Some students enter college and are absolutely certain about the subject they want to study and have been for years. However, if you're like most students, you aren't quite sure. Maybe you have no idea, or maybe you can't decide between a few majors. Perhaps you were sure at one time and now you're less sure. While changing majors is always a possibility, this can mean you spend more money and more time in school. No one but you can make the final decision, but below are a few factors that you should and shouldn't consider as you make your choice.
Availability of Courses
"Because it's there" is not a great reason to choose a college major. It can work out, and plenty have stumbled into fulfilling courses and subsequently careers on less, but if you are interested in a particular major and your school doesn't offer it or doesn't offer a strong program, you shouldn't let this hold you back. You can always transfer. If you are worried about the cost of another school that has courses better suited to your interests, keep in mind that in additional to other sources of money for college, you can take out Earnest private student loans. Private lenders often offer low interest rates, good repayment plans and options for quickly checking your eligibility.
Can it get you a job? This is not a terrible question to ask, and there are certain career choices that require a certain degree. For example, if you're going into social work, law or nursing, you'll need to have the classes and later the certification or license to practice. It will be difficult for an English major to suddenly become an engineer. However, in many cases, what you study is less important. If you really have a passion for history or philosophy but you're hoping for a career in business or politics, the communication and critical thinking skills, as well as the knowledge base that you'll take from those classes, will enhance your marketability. If you're still worried, remember that you can take part-time work or internships and volunteer for positions that will give you practical experience.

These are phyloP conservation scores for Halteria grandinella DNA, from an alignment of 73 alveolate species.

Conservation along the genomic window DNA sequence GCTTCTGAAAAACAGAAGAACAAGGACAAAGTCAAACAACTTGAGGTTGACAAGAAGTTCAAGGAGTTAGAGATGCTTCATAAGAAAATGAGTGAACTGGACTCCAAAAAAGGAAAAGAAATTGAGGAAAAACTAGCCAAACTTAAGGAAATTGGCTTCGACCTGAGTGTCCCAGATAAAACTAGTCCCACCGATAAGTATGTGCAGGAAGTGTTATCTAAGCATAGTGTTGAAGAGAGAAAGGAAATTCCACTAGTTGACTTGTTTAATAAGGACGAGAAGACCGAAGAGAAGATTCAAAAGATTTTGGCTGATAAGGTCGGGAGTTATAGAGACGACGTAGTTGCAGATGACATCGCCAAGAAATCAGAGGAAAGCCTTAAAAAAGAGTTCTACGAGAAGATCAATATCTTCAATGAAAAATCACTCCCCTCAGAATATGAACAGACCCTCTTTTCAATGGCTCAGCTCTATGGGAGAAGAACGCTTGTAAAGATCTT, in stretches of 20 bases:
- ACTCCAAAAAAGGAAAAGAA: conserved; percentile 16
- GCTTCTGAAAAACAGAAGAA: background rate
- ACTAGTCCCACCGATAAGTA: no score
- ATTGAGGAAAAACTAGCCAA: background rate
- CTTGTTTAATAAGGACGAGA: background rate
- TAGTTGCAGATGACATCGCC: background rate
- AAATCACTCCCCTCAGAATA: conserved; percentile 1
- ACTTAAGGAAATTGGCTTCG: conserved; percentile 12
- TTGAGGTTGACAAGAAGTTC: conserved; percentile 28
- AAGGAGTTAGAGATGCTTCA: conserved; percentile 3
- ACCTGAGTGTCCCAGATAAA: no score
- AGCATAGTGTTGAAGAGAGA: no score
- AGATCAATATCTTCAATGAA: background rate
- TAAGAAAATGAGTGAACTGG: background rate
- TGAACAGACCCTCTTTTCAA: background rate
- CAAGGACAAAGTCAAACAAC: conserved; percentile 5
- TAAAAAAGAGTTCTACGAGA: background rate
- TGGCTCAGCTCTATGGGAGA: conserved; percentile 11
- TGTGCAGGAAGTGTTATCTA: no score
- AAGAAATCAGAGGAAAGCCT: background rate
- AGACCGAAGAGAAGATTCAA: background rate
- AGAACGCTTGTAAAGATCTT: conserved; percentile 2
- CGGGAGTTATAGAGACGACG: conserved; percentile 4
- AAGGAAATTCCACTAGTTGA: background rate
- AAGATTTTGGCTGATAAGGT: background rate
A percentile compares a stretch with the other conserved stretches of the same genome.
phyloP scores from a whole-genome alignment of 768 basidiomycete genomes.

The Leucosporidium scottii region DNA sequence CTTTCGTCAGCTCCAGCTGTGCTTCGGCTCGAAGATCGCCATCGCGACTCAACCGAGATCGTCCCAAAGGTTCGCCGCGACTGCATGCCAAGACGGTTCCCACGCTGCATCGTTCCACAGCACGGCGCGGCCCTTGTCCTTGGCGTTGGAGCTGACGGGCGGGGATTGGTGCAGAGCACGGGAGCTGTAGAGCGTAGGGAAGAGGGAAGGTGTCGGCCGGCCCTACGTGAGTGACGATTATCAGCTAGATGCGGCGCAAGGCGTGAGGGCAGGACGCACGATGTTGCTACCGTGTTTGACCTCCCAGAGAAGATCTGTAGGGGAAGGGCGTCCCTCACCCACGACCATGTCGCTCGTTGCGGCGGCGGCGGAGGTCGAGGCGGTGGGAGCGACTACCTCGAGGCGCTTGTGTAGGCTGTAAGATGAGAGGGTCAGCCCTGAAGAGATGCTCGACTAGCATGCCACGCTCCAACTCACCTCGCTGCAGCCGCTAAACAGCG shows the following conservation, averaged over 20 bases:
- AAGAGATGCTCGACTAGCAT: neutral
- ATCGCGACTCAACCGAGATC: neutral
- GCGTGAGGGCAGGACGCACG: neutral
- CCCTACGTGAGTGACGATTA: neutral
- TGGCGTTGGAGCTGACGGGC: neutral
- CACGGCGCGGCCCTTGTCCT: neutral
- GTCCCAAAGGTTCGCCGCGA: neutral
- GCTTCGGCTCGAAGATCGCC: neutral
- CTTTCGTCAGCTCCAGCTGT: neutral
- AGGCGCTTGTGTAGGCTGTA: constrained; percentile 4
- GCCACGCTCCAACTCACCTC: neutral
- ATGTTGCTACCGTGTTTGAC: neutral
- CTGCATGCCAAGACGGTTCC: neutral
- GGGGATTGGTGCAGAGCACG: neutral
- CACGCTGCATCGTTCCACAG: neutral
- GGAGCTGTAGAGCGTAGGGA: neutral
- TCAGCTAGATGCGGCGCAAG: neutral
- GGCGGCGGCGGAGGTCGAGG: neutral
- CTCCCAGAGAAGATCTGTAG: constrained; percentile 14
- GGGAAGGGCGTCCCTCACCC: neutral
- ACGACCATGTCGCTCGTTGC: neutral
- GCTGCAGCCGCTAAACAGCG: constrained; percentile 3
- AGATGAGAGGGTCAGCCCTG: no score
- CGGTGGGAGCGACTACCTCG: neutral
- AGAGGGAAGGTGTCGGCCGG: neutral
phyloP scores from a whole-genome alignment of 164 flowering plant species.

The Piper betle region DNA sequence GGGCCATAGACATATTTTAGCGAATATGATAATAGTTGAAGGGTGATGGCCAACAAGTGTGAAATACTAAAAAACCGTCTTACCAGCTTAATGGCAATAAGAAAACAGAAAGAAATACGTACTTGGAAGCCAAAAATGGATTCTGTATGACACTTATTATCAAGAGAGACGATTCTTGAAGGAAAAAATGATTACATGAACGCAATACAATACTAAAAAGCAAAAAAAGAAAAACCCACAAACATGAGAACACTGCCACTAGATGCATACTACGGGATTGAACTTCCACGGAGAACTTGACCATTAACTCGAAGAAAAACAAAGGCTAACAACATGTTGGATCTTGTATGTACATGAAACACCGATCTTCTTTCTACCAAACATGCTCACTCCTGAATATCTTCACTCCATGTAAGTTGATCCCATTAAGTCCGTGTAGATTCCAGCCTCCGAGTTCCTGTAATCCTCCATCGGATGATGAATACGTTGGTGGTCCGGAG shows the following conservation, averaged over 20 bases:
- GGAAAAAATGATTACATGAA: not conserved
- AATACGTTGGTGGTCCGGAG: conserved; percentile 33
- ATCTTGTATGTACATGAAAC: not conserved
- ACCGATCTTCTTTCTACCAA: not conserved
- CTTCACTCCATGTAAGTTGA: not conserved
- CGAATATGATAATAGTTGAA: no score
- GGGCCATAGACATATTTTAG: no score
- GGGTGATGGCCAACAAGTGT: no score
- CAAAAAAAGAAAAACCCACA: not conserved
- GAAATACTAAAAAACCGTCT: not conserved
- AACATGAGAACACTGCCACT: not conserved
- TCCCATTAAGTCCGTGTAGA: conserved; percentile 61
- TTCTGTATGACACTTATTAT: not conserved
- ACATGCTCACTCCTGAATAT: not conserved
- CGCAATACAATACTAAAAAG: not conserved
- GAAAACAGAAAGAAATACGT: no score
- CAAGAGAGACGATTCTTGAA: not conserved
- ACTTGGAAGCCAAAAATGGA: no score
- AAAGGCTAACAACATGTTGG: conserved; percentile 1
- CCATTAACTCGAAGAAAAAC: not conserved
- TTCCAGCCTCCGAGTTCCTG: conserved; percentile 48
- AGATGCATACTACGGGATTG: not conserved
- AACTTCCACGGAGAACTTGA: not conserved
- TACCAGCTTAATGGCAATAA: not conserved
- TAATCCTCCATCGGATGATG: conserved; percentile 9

Your Ability and Interests
You're great at accounting. Your parents were both accountants. Your brother is an accountant. Everyone has assumed you'll grow up to be an accountant. The problem is, you've started taking classes and it turns out that you hate accounting. Alternately, maybe your dream was to become a doctor, but you've just failed your anatomy class. There are some potential fixes. You might do some career exploration and find a role in which you actually like accounting. Maybe you can get some extra tutoring and ace the anatomy class the next time around. But too often, you may be fighting against your natural inclination for or against a particular course of study and career path. Don't look at this as a failure. A college is often a place where people transform. Try taking a variety of courses and see what sticks. Maybe you'll discover that you love economics or geology, art history or computer programming.